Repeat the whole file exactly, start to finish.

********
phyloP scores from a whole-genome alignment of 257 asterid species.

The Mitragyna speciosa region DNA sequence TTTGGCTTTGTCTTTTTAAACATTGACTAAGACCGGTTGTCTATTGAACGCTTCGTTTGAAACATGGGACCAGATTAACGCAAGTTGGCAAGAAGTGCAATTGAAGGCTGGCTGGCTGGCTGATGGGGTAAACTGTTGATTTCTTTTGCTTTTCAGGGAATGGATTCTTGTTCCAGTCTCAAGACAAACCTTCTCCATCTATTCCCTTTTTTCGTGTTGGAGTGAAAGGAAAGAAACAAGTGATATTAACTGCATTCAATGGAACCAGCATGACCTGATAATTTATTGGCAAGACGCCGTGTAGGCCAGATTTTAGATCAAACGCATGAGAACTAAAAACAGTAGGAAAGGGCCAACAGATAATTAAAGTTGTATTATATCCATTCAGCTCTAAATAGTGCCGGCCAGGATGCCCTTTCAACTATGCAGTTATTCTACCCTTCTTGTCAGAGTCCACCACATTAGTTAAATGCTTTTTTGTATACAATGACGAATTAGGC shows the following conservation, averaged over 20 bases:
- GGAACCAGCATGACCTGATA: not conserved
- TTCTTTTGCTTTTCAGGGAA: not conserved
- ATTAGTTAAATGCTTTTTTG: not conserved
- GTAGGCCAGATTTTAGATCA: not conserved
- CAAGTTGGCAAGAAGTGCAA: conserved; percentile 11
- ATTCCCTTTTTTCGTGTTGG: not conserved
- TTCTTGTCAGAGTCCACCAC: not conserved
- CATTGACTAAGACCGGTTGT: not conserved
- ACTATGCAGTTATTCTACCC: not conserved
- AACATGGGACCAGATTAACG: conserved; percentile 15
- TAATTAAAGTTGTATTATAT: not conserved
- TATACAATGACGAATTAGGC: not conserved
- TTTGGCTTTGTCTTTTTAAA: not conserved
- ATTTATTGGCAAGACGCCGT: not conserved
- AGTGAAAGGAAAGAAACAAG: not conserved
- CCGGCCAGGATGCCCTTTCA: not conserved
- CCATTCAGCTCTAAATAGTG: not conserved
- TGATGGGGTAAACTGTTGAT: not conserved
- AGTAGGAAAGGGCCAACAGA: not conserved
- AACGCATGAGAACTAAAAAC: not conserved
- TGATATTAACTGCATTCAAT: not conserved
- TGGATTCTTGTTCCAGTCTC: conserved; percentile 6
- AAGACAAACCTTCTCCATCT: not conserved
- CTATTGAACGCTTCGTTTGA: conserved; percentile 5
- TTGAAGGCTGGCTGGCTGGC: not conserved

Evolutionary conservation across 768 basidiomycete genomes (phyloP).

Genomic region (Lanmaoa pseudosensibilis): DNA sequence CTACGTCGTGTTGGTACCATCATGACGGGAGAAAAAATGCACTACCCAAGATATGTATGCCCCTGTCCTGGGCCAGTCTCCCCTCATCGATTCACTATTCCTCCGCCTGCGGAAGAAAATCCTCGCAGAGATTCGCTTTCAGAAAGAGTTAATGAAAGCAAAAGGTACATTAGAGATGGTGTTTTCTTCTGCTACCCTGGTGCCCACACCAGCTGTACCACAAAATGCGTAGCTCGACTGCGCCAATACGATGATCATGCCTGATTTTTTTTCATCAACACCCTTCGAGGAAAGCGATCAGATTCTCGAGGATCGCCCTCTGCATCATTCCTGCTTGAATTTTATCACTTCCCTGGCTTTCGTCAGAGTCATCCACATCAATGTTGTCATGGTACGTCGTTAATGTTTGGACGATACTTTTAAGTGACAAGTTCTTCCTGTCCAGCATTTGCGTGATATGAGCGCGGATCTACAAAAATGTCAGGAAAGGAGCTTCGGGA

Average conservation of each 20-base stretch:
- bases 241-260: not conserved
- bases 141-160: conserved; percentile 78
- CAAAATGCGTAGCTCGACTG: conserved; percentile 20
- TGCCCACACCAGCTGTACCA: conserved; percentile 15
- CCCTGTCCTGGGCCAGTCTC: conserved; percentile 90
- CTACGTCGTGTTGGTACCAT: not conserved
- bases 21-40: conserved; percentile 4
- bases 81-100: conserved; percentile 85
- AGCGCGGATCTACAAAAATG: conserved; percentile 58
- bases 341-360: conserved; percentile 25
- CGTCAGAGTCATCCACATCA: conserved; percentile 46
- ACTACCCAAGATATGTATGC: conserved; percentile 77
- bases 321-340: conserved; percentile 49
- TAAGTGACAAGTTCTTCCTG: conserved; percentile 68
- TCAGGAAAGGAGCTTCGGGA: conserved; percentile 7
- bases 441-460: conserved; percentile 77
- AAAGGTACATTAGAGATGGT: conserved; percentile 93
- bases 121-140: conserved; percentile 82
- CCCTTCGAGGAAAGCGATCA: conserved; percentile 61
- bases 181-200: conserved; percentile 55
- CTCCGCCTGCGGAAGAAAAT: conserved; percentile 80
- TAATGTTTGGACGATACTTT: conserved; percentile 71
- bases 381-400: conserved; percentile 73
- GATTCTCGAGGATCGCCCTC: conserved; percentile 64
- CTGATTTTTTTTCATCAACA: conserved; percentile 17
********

phyloP scores from a whole-genome alignment of 257 asterid species.

The Mitragyna speciosa region DNA sequence TTTGGCTTTGTCTTTTTAAACATTGACTAAGACCGGTTGTCTATTGAACGCTTCGTTTGAAACATGGGACCAGATTAACGCAAGTTGGCAAGAAGTGCAATTGAAGGCTGGCTGGCTGGCTGATGGGGTAAACTGTTGATTTCTTTTGCTTTTCAGGGAATGGATTCTTGTTCCAGTCTCAAGACAAACCTTCTCCATCTATTCCCTTTTTTCGTGTTGGAGTGAAAGGAAAGAAACAAGTGATATTAACTGCATTCAATGGAACCAGCATGACCTGATAATTTATTGGCAAGACGCCGTGTAGGCCAGATTTTAGATCAAACGCATGAGAACTAAAAACAGTAGGAAAGGGCCAACAGATAATTAAAGTTGTATTATATCCATTCAGCTCTAAATAGTGCCGGCCAGGATGCCCTTTCAACTATGCAGTTATTCTACCCTTCTTGTCAGAGTCCACCACATTAGTTAAATGCTTTTTTGTATACAATGACGAATTAGGC shows the following conservation, averaged over 20 bases:
- GGAACCAGCATGACCTGATA: not conserved
- TTCTTTTGCTTTTCAGGGAA: not conserved
- ATTAGTTAAATGCTTTTTTG: not conserved
- GTAGGCCAGATTTTAGATCA: not conserved
- CAAGTTGGCAAGAAGTGCAA: conserved; percentile 11
- ATTCCCTTTTTTCGTGTTGG: not conserved
- TTCTTGTCAGAGTCCACCAC: not conserved
- CATTGACTAAGACCGGTTGT: not conserved
- ACTATGCAGTTATTCTACCC: not conserved
- AACATGGGACCAGATTAACG: conserved; percentile 15
- TAATTAAAGTTGTATTATAT: not conserved
- TATACAATGACGAATTAGGC: not conserved
- TTTGGCTTTGTCTTTTTAAA: not conserved
- ATTTATTGGCAAGACGCCGT: not conserved
- AGTGAAAGGAAAGAAACAAG: not conserved
- CCGGCCAGGATGCCCTTTCA: not conserved
- CCATTCAGCTCTAAATAGTG: not conserved
- TGATGGGGTAAACTGTTGAT: not conserved
- AGTAGGAAAGGGCCAACAGA: not conserved
- AACGCATGAGAACTAAAAAC: not conserved
- TGATATTAACTGCATTCAAT: not conserved
- TGGATTCTTGTTCCAGTCTC: conserved; percentile 6
- AAGACAAACCTTCTCCATCT: not conserved
- CTATTGAACGCTTCGTTTGA: conserved; percentile 5
- TTGAAGGCTGGCTGGCTGGC: not conserved

Evolutionary conservation across 768 basidiomycete genomes (phyloP).

Genomic region (Lanmaoa pseudosensibilis): DNA sequence CTACGTCGTGTTGGTACCATCATGACGGGAGAAAAAATGCACTACCCAAGATATGTATGCCCCTGTCCTGGGCCAGTCTCCCCTCATCGATTCACTATTCCTCCGCCTGCGGAAGAAAATCCTCGCAGAGATTCGCTTTCAGAAAGAGTTAATGAAAGCAAAAGGTACATTAGAGATGGTGTTTTCTTCTGCTACCCTGGTGCCCACACCAGCTGTACCACAAAATGCGTAGCTCGACTGCGCCAATACGATGATCATGCCTGATTTTTTTTCATCAACACCCTTCGAGGAAAGCGATCAGATTCTCGAGGATCGCCCTCTGCATCATTCCTGCTTGAATTTTATCACTTCCCTGGCTTTCGTCAGAGTCATCCACATCAATGTTGTCATGGTACGTCGTTAATGTTTGGACGATACTTTTAAGTGACAAGTTCTTCCTGTCCAGCATTTGCGTGATATGAGCGCGGATCTACAAAAATGTCAGGAAAGGAGCTTCGGGA

Average conservation of each 20-base stretch:
- bases 241-260: not conserved
- bases 141-160: conserved; percentile 78
- CAAAATGCGTAGCTCGACTG: conserved; percentile 20
- TGCCCACACCAGCTGTACCA: conserved; percentile 15
- CCCTGTCCTGGGCCAGTCTC: conserved; percentile 90
- CTACGTCGTGTTGGTACCAT: not conserved
- bases 21-40: conserved; percentile 4
- bases 81-100: conserved; percentile 85
- AGCGCGGATCTACAAAAATG: conserved; percentile 58
- bases 341-360: conserved; percentile 25
- CGTCAGAGTCATCCACATCA: conserved; percentile 46
- ACTACCCAAGATATGTATGC: conserved; percentile 77
- bases 321-340: conserved; percentile 49
- TAAGTGACAAGTTCTTCCTG: conserved; percentile 68
- TCAGGAAAGGAGCTTCGGGA: conserved; percentile 7
- bases 441-460: conserved; percentile 77
- AAAGGTACATTAGAGATGGT: conserved; percentile 93
- bases 121-140: conserved; percentile 82
- CCCTTCGAGGAAAGCGATCA: conserved; percentile 61
- bases 181-200: conserved; percentile 55
- CTCCGCCTGCGGAAGAAAAT: conserved; percentile 80
- TAATGTTTGGACGATACTTT: conserved; percentile 71
- bases 381-400: conserved; percentile 73
- GATTCTCGAGGATCGCCCTC: conserved; percentile 64
- CTGATTTTTTTTCATCAACA: conserved; percentile 17